Rebecca Regan-Sachs

The 2012 ‘Doing Business’ Report: A Traveler’s Guide

(Pictured left: The 2009 collapse of an unoccupied apartment building in Shanghai highlighted flaws in China’s construction practices. The country ranks almost last in the world for ease of construction permitting.)

What does it take to run a successful business?

Brains, luck, hard work…the best entrepreneurs invariably possess the combination. So why do equally talented businesspeople in the developing world face more challenges than those in industrialized countries?

The answer-for better or worse-often lies with a country’s government. Factors such as access to credit, reliable electricity, reasonable tax codes and many others can be influenced by government legislation and intervention, and are critical to a business’s long-term success.

The World Bank recognizes this with an annual survey assessing business regulations in 183 countries, ranking economies by how they score on 10 indicators affecting enterprise (including the three factors mentioned above).

The Doing Business (DB) 2012 report, released last month, found that Singapore was number one for overall ease of doing business, followed by Hong Kong, New Zealand, the United States and Denmark. Among the countries with the most improved business environments this year were Morocco, Latvia, Sierra Leone, Burundi, South Korea, Armenia and Colombia.

But this year’s DB survey also provided intriguing insights for entrepreneurs in the developing world. Here’s a quick “traveler’s guide” to the highlights:

The Hottest Place to Get Credit: Sub-Saharan Africa

Launching or expanding a business depends on obtaining credit-often a challenge in developing countries, where many entrepreneurs lack fixed assets that can be used as collateral. Enter regulations that bolster protections for creditors (and borrowers alike), and loans tend to flow more freely.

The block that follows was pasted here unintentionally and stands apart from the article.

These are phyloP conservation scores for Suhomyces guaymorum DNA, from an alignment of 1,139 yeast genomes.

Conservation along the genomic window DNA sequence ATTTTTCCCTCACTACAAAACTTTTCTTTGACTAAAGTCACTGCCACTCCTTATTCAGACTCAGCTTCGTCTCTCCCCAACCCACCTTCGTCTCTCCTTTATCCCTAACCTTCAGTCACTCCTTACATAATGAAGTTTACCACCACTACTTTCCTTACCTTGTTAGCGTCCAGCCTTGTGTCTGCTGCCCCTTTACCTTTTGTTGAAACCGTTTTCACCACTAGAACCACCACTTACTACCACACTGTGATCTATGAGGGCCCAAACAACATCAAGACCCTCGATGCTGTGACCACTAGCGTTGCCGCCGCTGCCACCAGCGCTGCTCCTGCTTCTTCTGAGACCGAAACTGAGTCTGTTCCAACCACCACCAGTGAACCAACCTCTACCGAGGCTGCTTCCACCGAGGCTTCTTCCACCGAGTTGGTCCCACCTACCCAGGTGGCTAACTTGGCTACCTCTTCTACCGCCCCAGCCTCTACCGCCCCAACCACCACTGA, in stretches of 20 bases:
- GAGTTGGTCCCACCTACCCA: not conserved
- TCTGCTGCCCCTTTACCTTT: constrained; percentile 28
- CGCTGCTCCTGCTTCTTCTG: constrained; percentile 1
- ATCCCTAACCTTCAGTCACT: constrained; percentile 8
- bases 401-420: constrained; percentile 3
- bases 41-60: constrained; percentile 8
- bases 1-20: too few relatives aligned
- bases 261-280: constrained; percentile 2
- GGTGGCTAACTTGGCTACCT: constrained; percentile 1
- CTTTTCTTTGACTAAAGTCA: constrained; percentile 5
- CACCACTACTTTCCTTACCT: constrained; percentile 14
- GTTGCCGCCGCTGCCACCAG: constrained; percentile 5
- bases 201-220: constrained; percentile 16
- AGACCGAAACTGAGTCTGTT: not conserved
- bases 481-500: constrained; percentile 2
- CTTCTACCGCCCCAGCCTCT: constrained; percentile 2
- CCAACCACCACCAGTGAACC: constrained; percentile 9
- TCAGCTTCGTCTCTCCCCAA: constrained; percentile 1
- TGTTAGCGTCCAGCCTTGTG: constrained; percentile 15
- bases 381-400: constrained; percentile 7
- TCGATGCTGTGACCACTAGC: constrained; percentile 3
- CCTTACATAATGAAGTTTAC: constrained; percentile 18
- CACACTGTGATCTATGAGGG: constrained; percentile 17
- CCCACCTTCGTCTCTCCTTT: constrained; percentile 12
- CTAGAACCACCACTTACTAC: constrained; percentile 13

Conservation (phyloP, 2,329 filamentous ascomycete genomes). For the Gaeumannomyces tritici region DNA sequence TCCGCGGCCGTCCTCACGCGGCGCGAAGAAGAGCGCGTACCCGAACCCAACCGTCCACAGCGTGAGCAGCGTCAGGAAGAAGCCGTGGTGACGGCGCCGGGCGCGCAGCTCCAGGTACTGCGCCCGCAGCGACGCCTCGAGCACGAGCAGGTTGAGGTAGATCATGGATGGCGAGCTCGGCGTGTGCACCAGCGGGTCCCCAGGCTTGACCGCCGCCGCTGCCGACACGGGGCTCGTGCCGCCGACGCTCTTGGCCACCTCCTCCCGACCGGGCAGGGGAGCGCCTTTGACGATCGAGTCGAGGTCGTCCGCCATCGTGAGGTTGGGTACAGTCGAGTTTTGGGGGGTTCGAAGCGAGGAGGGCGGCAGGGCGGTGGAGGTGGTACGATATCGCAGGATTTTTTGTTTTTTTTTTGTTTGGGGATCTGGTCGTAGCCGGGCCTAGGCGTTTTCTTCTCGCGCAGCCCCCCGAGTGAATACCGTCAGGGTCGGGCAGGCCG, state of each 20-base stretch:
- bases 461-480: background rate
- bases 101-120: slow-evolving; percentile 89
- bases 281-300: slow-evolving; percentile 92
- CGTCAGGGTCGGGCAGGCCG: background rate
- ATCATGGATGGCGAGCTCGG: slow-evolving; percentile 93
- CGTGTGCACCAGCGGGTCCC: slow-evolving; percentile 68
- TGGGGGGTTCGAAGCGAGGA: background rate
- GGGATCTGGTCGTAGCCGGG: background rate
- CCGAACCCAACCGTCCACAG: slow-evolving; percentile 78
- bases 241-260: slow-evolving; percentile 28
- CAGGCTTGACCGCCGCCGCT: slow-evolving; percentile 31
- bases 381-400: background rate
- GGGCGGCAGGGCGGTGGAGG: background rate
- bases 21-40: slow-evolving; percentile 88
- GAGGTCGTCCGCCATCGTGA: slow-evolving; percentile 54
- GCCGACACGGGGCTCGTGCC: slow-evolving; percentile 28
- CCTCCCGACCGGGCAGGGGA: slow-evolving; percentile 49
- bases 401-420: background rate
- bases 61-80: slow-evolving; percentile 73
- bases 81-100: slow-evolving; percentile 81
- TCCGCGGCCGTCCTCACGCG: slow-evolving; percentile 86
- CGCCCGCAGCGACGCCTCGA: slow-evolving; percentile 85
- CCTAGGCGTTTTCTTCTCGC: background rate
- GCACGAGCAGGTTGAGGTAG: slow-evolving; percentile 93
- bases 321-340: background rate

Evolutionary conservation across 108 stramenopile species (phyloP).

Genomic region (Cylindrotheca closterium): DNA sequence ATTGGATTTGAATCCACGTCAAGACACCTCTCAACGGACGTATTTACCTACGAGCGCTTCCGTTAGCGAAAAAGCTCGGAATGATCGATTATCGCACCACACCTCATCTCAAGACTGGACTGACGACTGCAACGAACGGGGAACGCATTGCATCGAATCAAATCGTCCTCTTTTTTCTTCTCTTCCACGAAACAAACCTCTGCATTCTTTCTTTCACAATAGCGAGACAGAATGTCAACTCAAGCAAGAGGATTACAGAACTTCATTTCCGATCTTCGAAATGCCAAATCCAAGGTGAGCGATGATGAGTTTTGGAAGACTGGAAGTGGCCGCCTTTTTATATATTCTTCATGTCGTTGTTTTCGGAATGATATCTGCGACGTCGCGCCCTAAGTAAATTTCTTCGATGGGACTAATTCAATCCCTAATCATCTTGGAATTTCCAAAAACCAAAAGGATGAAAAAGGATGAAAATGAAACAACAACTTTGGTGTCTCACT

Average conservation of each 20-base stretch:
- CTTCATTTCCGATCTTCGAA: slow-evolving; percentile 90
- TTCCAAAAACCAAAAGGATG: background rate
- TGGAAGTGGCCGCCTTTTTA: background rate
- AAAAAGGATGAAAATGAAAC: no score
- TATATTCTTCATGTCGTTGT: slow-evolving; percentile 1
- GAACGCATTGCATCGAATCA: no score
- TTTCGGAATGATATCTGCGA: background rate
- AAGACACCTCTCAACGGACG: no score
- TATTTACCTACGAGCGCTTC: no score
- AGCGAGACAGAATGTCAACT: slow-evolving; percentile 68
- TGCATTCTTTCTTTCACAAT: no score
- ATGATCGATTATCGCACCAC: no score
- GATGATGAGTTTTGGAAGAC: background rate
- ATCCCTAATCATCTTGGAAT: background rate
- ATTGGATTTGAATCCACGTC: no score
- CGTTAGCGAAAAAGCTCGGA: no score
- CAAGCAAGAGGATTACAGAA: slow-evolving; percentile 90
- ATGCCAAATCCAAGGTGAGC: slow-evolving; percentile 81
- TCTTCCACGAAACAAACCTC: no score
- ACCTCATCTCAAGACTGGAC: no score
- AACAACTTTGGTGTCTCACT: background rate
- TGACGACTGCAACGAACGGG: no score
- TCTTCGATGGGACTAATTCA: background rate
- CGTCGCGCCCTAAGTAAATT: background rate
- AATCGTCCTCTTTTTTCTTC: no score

Sub-Saharan Africa has taken this to heart this past year, enacting more reforms protecting borrower and lender rights than any other region of the world. Moreover, four SSA countries (South Africa, Rwanda, Zambia and Kenya) are among the 10 best worldwide in the overall “Getting Credit” rankings-South Africa ties just two other countries for first place.

And the trajectory is only going up: SSA claimed seven of the 10 countries that jumped the most places in the “Getting Credit” rankings this year.

Best Hidden Gem: Rwanda

This tiny country ranks eighth in the entire world both for ease of starting a business and ease of gaining credit. It also claims one of the friendliest business environment in sub-Saharan Africa, second only to South Africa (ranking 45th in the world for overall ease of doing business). After the economy took a beating in the 1990s-bottoming out in 1994, the year of the genocide-Rwanda’s government took deliberate steps to build up its private sector and attract foreign investment. In the last year alone, it enacted three reforms to improve the business environment.

The Popular Favorite: Starting A Business